As our daughter slept upstairs in the travel cot we had brought with us, I hoovered up whatever I could find on the tables they had laid out under the trees. Champagne, sparkling wine, white wine, beer. They ran out of chilled wine so I moved to warm white, never waiting for my too-small plastic cup to get below the half-way line. There were lots of people I had wanted to catch up with but I didn’t stay too long with anyone, spend too long with a single person and they might notice how much I was drinking. I drifted from group to group, never settling, avoiding anyone brandishing a paper plate who might, God forbid, suggest we get ourselves some food. At some point, our baby woke and my husband fetched her. I avoided them both, terrified that he would tell me it was time to go and I would have to stop drinking. If it wasn’t so awful, it might have been funny. Him popping up next to me and me disappearing again, chasing each other around the party like some goofy, old-fashioned comedy sketch.
The sun went in. The garden started to empty. My daughter was hungry and crying. I planted myself next to my friend as I knew my husband wouldn’t be able to demand we leave in front of the party’s hostess. I tried to fill her glass, spilling wine all over her dress. She suggested we switch to spritzers and I felt as if I had been slapped. I found my husband, told him we were leaving, left the party without saying thank you or goodbye.
My memory of the rest of the day is hazy. Slopping pasta sauce over the kitchen floor as I tried to prepare my daughter’s supper. Drinking champagne on the terrace with my parents to celebrate their anniversary and feeling wonderful, alive again, as the afternoon hangover that had developed on the way home in the car began to dissipate with a new injection of alcohol. Happiness turning to sadness as I realised I was drunk and weary. Feeling no one understood me. Hating them for drinking slowly, for not topping up my wine.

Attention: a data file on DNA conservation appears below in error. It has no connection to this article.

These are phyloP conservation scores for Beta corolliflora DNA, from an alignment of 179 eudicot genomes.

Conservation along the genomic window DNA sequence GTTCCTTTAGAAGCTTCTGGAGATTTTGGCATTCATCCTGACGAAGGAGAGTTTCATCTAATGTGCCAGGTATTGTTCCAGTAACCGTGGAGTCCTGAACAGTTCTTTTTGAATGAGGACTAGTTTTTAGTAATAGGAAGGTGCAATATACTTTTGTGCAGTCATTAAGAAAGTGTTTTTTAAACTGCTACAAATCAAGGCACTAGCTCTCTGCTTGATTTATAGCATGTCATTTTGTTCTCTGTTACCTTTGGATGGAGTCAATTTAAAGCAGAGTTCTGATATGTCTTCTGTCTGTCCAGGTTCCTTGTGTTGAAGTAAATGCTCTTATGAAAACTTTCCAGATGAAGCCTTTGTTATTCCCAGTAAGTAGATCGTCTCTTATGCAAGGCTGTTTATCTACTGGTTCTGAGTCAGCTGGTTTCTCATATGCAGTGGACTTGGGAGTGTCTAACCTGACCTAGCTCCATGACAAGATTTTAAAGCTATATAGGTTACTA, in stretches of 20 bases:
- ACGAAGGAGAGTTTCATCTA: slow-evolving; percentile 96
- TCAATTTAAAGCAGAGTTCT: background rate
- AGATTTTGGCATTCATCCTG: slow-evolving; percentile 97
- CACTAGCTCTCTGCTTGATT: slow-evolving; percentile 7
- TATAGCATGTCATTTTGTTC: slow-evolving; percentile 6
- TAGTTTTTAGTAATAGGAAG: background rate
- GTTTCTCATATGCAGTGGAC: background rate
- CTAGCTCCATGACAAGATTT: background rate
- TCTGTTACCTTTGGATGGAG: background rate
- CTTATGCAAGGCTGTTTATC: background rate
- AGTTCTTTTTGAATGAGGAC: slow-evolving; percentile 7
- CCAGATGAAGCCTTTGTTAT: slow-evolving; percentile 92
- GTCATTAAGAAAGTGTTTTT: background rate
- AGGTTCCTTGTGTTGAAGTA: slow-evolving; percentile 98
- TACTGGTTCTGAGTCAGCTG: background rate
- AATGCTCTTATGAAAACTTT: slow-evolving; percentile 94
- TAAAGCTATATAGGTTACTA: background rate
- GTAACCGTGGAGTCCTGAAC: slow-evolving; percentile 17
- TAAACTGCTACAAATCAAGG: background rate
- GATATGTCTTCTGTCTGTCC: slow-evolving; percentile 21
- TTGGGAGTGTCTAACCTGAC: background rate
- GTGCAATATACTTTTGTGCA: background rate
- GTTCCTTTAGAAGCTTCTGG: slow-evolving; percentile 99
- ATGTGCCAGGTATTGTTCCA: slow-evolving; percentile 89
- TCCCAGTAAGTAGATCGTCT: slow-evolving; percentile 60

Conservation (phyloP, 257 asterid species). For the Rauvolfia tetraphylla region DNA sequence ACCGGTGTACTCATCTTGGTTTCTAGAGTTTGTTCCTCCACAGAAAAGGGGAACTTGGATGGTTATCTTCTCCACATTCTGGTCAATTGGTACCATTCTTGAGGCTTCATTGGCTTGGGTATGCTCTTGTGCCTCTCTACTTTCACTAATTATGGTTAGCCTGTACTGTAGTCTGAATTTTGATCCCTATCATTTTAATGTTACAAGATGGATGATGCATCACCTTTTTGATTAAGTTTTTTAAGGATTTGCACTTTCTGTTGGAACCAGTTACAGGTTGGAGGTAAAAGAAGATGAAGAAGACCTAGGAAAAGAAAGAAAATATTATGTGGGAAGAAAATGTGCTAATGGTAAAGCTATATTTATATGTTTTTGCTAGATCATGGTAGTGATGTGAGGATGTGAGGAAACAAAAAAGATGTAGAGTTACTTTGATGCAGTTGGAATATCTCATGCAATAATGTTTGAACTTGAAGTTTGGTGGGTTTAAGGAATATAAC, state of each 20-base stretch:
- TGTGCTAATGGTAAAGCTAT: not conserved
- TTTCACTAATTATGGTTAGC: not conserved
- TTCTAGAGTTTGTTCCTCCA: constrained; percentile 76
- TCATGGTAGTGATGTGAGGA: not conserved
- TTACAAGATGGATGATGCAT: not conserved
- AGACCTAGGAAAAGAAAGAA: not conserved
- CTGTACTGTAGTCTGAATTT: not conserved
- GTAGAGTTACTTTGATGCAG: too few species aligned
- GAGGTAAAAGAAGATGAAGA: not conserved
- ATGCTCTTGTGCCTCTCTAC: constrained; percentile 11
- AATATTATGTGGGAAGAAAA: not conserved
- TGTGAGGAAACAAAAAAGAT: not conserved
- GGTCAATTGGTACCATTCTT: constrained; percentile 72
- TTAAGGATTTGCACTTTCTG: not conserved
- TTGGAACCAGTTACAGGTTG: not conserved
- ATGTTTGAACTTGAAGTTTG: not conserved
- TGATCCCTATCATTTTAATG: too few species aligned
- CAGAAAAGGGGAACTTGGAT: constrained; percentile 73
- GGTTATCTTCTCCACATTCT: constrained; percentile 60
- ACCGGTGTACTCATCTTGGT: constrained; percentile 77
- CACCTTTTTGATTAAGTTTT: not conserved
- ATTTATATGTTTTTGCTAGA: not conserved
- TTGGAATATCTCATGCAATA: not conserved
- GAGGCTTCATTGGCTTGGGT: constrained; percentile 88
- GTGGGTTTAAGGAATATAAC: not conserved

My husband had to put me to bed.
The shame the next day was torrential. I didn’t get up, choosing instead to let my husband look after my daughter, while I cowered under my duvet. The headache was so bad, I wondered if I had fallen and cracked my skull on the edge of some piece of furniture.
Funnily enough, this wasn’t the turning point for me (I didn’t learn anything from this hangover that I didn’t already know), but, crucially, it was the turning point for my husband. For years we have been drinking buddies, companions in shame, helping each other through the day after the night before, but he told me afterwards that he had watched me at the party and realised, for the first time, that I was right. I did have a problem with alcohol.
It was a relief to hear him say it. I think he had been struggling with my pledge to sobriety. He had seen me break it enough, to wonder if I was serious. He thought we were just the same – drinking to excess every now and then, far less than we did when we were students, or in our twenties. I had never told him about the voice, about the hunger I get, the thumping, all-body urge to drink until I can’t see or speak or feel. He watched me that day, the only person with a glass of wine still in her hand, as he tried to calm our increasingly discomforted toddler, and it occurred to him that our marriage might be better, not worse, if I decided to become sober for good. That his wife might actually be happier without wine, her favourite happy juice.
So that’s what I did. And that’s where I am now. And that’s why I am writing this blog. Because it is hard and it is daunting and I have the sense that if I write it all down, if I put my feelings into words on a page, it will be less easy for me to wriggle out of the promise I have made to myself, to my husband, and to my daughter. And who knows, there might be someone out there like me, who feels that something has to change but is scared of what a life without alcohol might be like. Will it be boring? Will it be lonely? Will it be worth living at all?